The 16th and 17th centuries saw much flux in the development of English. Prior to the 16th century educated people rarely wrote anything in English. Latin was the language of science. French was the language of diplomacy and was essential to be considered an educated person. From the time of the Norman invasion until the 15th century French had been the language of England's legal system. As England shook off its reliance on foreign tongues in its legal and educational system it badly needed to reconcile the many dialects from the several parts of England and to develop a grammar and orthography (system of spelling, punctuation and capitalization).
Clarence Larkin made this insightful statement over 100 years ago when speaking of the word of God in his book Dispensational Truth. "While the Bible is a revelation from God, it is not written in a superhuman or celestial language. If it were we could not understand it. Its supernatural origin however is seen in the fact that it can be translated into any language and not lose its virility or spiritual life giving power, and when translated into any language it fixes that language in its purest form." What we see in the language of the King James Bible is the English language in its purest form.
I think that Larkin summed it up well when he said that a translation does not lose its virility or spiritual life giving power. That of course flies in the face of what just about every bible college teaches. Today's clergy loves the sense that the little bits of the original languages that they know elevates their bible knowledge above their congregation's knowledge. A saved born again man who thinks that way is salt that has lost its saltiness. A lost man (and the ministry is filled with such men even in fundamental Baptist circles) who thinks that way is just another tool of hell keeping his people at arm's length from God.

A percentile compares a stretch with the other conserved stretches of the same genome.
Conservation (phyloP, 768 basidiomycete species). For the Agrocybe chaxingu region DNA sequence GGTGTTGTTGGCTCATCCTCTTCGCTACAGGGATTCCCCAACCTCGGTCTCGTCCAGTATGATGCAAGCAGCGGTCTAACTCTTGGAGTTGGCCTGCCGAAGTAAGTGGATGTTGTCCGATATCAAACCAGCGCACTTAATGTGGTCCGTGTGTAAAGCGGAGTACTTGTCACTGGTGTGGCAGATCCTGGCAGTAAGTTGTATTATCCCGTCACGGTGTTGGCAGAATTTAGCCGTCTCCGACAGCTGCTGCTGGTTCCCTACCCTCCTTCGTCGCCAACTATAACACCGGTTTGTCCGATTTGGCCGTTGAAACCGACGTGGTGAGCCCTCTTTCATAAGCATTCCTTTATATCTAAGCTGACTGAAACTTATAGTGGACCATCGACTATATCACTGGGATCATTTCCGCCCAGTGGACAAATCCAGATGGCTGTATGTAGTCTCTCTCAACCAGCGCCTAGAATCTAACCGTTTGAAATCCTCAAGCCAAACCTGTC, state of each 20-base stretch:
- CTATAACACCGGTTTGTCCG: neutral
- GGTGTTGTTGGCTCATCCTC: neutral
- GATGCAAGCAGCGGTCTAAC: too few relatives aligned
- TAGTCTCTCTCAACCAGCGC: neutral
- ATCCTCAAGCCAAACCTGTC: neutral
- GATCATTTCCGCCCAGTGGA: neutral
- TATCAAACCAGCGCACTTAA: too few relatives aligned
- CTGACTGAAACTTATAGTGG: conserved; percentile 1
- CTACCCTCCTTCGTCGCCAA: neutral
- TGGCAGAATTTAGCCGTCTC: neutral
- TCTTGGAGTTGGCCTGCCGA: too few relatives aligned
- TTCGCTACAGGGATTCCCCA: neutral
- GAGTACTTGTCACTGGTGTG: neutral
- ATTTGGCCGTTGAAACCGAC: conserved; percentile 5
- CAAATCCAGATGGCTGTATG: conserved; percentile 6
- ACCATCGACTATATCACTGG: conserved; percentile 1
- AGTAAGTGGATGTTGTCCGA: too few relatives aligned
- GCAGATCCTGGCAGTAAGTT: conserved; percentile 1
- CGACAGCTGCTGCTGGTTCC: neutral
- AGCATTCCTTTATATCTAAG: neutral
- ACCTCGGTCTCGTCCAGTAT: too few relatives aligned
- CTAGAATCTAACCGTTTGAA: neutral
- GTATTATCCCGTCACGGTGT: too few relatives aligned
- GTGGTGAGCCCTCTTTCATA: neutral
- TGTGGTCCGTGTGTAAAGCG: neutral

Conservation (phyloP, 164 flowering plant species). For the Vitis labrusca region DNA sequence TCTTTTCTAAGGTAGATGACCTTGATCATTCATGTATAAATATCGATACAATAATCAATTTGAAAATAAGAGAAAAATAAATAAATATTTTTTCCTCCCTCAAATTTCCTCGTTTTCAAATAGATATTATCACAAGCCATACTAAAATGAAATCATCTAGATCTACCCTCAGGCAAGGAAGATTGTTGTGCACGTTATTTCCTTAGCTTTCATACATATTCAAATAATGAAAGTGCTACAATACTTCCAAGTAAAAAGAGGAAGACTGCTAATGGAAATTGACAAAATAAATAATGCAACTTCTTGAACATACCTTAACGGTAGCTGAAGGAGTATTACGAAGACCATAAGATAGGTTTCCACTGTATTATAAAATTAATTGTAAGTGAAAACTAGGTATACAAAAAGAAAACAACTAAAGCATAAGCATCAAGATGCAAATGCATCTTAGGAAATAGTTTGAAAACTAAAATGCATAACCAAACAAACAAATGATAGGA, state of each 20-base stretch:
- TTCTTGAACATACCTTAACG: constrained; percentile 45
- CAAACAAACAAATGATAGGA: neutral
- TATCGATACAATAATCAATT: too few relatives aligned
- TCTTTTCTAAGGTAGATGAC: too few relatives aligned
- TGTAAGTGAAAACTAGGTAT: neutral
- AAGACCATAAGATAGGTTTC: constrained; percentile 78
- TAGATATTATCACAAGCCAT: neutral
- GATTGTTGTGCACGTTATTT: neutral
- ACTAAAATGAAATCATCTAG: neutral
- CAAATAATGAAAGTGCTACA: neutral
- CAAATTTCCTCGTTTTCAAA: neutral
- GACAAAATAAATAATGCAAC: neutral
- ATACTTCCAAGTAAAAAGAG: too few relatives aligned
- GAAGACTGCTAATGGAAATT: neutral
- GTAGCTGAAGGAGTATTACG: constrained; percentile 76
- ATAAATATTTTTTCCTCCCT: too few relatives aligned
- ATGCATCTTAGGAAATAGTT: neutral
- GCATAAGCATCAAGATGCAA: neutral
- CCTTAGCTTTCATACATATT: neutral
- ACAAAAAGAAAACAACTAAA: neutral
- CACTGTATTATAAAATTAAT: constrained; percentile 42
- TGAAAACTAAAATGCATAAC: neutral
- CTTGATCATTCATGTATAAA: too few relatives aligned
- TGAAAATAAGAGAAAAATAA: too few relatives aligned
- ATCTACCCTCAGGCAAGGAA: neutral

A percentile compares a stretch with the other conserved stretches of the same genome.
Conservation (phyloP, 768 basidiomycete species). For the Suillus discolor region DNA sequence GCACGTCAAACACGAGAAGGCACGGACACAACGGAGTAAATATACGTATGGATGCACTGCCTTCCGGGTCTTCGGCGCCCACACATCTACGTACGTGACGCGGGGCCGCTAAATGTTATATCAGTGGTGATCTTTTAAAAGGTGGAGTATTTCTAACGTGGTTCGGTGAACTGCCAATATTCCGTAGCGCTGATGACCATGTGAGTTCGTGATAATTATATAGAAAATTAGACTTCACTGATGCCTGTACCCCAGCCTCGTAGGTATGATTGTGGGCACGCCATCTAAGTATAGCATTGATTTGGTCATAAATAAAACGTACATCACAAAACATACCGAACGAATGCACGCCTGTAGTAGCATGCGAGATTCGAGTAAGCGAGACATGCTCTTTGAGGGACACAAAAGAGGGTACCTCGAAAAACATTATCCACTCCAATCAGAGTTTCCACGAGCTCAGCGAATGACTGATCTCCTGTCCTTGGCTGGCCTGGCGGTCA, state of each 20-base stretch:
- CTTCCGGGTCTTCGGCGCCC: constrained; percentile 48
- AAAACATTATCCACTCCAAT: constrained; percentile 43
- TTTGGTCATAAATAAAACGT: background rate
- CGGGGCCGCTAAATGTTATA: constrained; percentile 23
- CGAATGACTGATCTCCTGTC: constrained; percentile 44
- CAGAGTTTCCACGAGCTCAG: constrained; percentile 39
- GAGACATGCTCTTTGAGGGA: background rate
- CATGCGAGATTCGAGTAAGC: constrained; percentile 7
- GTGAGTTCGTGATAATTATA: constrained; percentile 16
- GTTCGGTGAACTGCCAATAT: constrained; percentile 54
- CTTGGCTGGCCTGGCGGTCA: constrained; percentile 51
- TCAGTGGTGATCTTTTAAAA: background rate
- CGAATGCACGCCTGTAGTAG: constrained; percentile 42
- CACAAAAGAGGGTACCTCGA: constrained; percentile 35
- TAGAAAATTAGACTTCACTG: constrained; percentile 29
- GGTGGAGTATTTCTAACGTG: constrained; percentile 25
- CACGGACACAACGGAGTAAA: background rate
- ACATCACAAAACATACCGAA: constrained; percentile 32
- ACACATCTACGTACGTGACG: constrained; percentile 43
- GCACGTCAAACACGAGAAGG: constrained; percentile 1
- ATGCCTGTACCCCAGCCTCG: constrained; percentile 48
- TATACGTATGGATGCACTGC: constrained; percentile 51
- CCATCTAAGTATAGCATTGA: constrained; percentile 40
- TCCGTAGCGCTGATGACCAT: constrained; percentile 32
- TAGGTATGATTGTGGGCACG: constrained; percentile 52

When I say that the King James Bible is the word of God; I mean that if I were to have the ability to think and speak perfectly in the original languages of the bible, and if I were to possess the exact manuscripts as they were written by the authors of those same manuscripts, that I would have absolutely no advantage over a person reading a King James Bible.
For the King James Bible to be that vehicle for the understanding of God's revelation to man a couple of things were needed. A system of printing and distribution would have to be developed that could get the word of God into every man's hand and to do so accurately. That in itself was a painful process. The technology of printing that we rely on today and which sits at the finger tips of even a toddler who can operate a computer, was to take many years to bring to fruition.
Secondly, an orthography had to be developed that could consistently convey the words of the King James Bible in the most readable way. It is the orthography of the English language that undertook such change between 1611 and the mid 1700s that the King James Bible became in danger of becoming unreadable. No change has ever been needed to its vocabulary, but how it has been punctuated and how its words were spelled were in sore need for an upgrade by the middle of the 18th century. In upcoming posts we will look at that process.